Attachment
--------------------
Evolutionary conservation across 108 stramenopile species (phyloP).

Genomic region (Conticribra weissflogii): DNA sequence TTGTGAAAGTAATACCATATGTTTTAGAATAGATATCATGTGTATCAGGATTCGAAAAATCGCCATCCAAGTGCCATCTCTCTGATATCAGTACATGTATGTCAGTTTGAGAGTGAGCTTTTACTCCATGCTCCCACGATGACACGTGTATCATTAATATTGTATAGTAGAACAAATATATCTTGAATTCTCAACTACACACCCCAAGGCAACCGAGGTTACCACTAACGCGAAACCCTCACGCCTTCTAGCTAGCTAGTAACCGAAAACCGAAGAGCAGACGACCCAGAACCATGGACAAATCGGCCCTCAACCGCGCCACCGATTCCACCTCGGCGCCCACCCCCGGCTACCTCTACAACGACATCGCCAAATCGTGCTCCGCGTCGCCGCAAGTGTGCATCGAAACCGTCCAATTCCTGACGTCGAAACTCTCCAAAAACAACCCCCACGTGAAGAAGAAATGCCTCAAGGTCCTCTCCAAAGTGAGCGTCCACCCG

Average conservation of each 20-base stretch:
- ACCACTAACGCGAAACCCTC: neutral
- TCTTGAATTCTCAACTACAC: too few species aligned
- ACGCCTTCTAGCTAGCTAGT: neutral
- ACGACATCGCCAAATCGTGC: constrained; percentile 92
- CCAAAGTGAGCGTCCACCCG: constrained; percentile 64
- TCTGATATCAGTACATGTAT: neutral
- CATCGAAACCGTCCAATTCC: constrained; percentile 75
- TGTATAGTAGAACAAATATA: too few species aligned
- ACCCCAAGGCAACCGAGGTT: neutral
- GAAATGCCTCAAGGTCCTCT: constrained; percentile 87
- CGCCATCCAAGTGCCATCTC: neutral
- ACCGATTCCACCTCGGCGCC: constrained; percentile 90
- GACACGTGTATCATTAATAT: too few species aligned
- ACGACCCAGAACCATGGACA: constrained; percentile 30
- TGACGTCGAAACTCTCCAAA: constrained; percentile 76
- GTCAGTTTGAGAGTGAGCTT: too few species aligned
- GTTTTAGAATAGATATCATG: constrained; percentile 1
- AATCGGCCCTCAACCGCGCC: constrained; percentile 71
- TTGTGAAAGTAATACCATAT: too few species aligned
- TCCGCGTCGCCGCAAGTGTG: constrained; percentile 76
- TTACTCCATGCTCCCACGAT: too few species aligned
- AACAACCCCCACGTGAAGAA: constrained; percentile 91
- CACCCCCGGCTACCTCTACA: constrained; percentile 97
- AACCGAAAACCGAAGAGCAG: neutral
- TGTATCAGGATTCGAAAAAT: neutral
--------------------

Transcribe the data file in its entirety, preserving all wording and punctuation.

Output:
Evolutionary conservation across 108 stramenopile species (phyloP).

Genomic region (Conticribra weissflogii): DNA sequence TTGTGAAAGTAATACCATATGTTTTAGAATAGATATCATGTGTATCAGGATTCGAAAAATCGCCATCCAAGTGCCATCTCTCTGATATCAGTACATGTATGTCAGTTTGAGAGTGAGCTTTTACTCCATGCTCCCACGATGACACGTGTATCATTAATATTGTATAGTAGAACAAATATATCTTGAATTCTCAACTACACACCCCAAGGCAACCGAGGTTACCACTAACGCGAAACCCTCACGCCTTCTAGCTAGCTAGTAACCGAAAACCGAAGAGCAGACGACCCAGAACCATGGACAAATCGGCCCTCAACCGCGCCACCGATTCCACCTCGGCGCCCACCCCCGGCTACCTCTACAACGACATCGCCAAATCGTGCTCCGCGTCGCCGCAAGTGTGCATCGAAACCGTCCAATTCCTGACGTCGAAACTCTCCAAAAACAACCCCCACGTGAAGAAGAAATGCCTCAAGGTCCTCTCCAAAGTGAGCGTCCACCCG

Average conservation of each 20-base stretch:
- ACCACTAACGCGAAACCCTC: neutral
- TCTTGAATTCTCAACTACAC: too few species aligned
- ACGCCTTCTAGCTAGCTAGT: neutral
- ACGACATCGCCAAATCGTGC: constrained; percentile 92
- CCAAAGTGAGCGTCCACCCG: constrained; percentile 64
- TCTGATATCAGTACATGTAT: neutral
- CATCGAAACCGTCCAATTCC: constrained; percentile 75
- TGTATAGTAGAACAAATATA: too few species aligned
- ACCCCAAGGCAACCGAGGTT: neutral
- GAAATGCCTCAAGGTCCTCT: constrained; percentile 87
- CGCCATCCAAGTGCCATCTC: neutral
- ACCGATTCCACCTCGGCGCC: constrained; percentile 90
- GACACGTGTATCATTAATAT: too few species aligned
- ACGACCCAGAACCATGGACA: constrained; percentile 30
- TGACGTCGAAACTCTCCAAA: constrained; percentile 76
- GTCAGTTTGAGAGTGAGCTT: too few species aligned
- GTTTTAGAATAGATATCATG: constrained; percentile 1
- AATCGGCCCTCAACCGCGCC: constrained; percentile 71
- TTGTGAAAGTAATACCATAT: too few species aligned
- TCCGCGTCGCCGCAAGTGTG: constrained; percentile 76
- TTACTCCATGCTCCCACGAT: too few species aligned
- AACAACCCCCACGTGAAGAA: constrained; percentile 91
- CACCCCCGGCTACCTCTACA: constrained; percentile 97
- AACCGAAAACCGAAGAGCAG: neutral
- TGTATCAGGATTCGAAAAAT: neutral